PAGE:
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UN Security Council votes to increase Gaza aid, US and Russia abstain

The United Nations Security Council voted Friday to approve a United Arab Emirates-sponsored resolution demanding a humanitarian pause in the Israel-Hamas war.

A vote on the resolution was previously scheduled for 5 p.m. Monday, but was delayed to try to avoid another veto by the United States. 

The resolution passed Friday, in which 13 nations voted in favor with the U.S. and Russia abstaining, “calls for urgent steps to immediately allow safe, unhindered, and expanded humanitarian access and to create the conditions for a sustainable cessation of hostilities.”

It “demands that all parties comply with their obligations under international law, notably with regard to the protection of civilians, calls for urgent and extended humanitarian pauses and corridors throughout the Gaza Strip for a sufficient number of days to enable full, rapid, safe, and unhindered humanitarian access and to enable urgent rescue and recovery efforts, and calls for the immediate and unconditional release of all hostages, as well as ensuring immediate humanitarian access,” the resolution adds.


The resolution also expresses “grave concerns as to the impact the resumption of hostilities has had on civilians.”

“Today, this council made clear that all hostages must be released immediately and unconditionally and that humanitarian groups must be able to access hostages, including for medical visits,” U.S. Ambassador Linda Thomas-Greenfield said following the vote.

“Today, this council made clear that civilian and humanitarian facilities, including hospitals, medical facilities, schools, places of worship and U.N. facilities, as well as humanitarian personnel and medical personnel, must be protected,” she added. “This applies to all parties to this conflict, to Israel, but also to Hamas, a terror group that instigated this conflict and that wages war from inside homes and hospitals and U.N. sites and uses innocent civilians as human shields, an act of cowardice and cruelty.”


Gaza City airstrike damage

Security Council resolutions are legally binding, but parties in practice may ignore the will of the council. 

Anne Bayefsky, the director of the Touro Institute on Human Rights and the Holocaust, told Fox News Digital following the vote that “The Biden administration refused to veto –meaning it allowed — the adoption of a UN Security Council resolution that failed to condemn Hamas for October 7th, failed to condemn Hamas for terror tunnels, failed to condemn Hamas for continuing rocket attacks, failed to name Hamas as the hostage-takers, failed to acknowledge Israel’s legal right of self-defense, failed to condemn Palestinian terrorists for using rape and horrific sexual violence as a weapon of war, and repeatedly draws obscene moral comparisons between Israel and Hamas.”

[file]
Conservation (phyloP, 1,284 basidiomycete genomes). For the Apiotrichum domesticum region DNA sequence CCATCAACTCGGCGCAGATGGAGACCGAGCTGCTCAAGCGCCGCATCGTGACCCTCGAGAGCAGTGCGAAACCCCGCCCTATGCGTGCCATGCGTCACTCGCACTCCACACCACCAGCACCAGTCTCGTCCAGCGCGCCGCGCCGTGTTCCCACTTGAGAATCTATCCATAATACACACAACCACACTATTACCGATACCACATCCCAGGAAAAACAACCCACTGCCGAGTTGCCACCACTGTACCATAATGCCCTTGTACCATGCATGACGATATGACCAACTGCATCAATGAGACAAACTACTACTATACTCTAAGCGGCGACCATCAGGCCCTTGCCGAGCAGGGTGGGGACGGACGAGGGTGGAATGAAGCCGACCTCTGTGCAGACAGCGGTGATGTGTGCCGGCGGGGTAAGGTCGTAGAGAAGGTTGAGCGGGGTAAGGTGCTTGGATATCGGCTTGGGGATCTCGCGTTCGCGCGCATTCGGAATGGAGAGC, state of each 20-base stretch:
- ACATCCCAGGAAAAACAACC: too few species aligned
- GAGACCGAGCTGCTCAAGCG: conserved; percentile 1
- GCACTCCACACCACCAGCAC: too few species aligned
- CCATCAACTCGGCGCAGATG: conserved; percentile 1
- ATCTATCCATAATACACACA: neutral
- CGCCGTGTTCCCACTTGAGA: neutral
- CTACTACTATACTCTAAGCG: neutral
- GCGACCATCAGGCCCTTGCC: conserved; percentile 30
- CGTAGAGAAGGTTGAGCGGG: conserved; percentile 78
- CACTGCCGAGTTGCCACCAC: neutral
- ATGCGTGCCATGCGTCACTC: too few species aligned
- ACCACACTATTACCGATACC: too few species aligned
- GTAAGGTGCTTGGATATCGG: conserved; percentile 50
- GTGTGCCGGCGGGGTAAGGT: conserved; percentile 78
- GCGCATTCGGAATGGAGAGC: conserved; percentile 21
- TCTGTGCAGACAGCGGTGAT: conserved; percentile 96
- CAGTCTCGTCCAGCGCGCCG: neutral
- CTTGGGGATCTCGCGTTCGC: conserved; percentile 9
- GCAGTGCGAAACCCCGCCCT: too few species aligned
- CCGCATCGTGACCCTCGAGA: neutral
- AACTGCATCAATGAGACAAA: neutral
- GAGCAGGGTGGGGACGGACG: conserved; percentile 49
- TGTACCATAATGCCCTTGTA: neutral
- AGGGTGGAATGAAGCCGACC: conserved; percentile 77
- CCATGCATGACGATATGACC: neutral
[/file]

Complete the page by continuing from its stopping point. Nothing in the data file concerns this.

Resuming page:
“The days of intense U.N negotiations need to be contrasted with a different reality: the people of Israel are currently being attacked on at least three fronts – Gaza, Lebanon, and Palestinian Authority-controlled territories,” she added, “And yet, according to the U.N. Security Council, the only ‘humanitarian situation’ is in the Gaza Strip.”

The U.S. previously vetoed a Security Council cease-fire resolution that was widely supported by all council members and dozens of other member nations. Robert Wood, the U.S. deputy ambassador to the U.N., maintained the U.S. wanted to see peace between Israelis and Palestinians but was critical of how the resolution would go about it.

“It would simply leave Hamas in place, able to regroup and repeat what it did on Oct. 7. Colleagues, a senior Hamas official recently stated the group intends to repeat the vile acts of Oct. 7, quote, again and again and again, unquote. And yet this resolution essentially says Israel should just tolerate this, that it should allow this terror to go unchecked,” Wood said earlier this month. 

Israeli soldier and vehicles


“Although the United States strongly supports a durable peace in which both Israelis and Palestinians can live in peace and security, we do not support this resolution’s call for an unsustainable cease-fire that will only plant the seeds for the next war,” he added. 

Fox News’ Greg Norman, Ben Evansky, Elizabeth Elkind and The Associated Press contributed to this report.

Read the full article here

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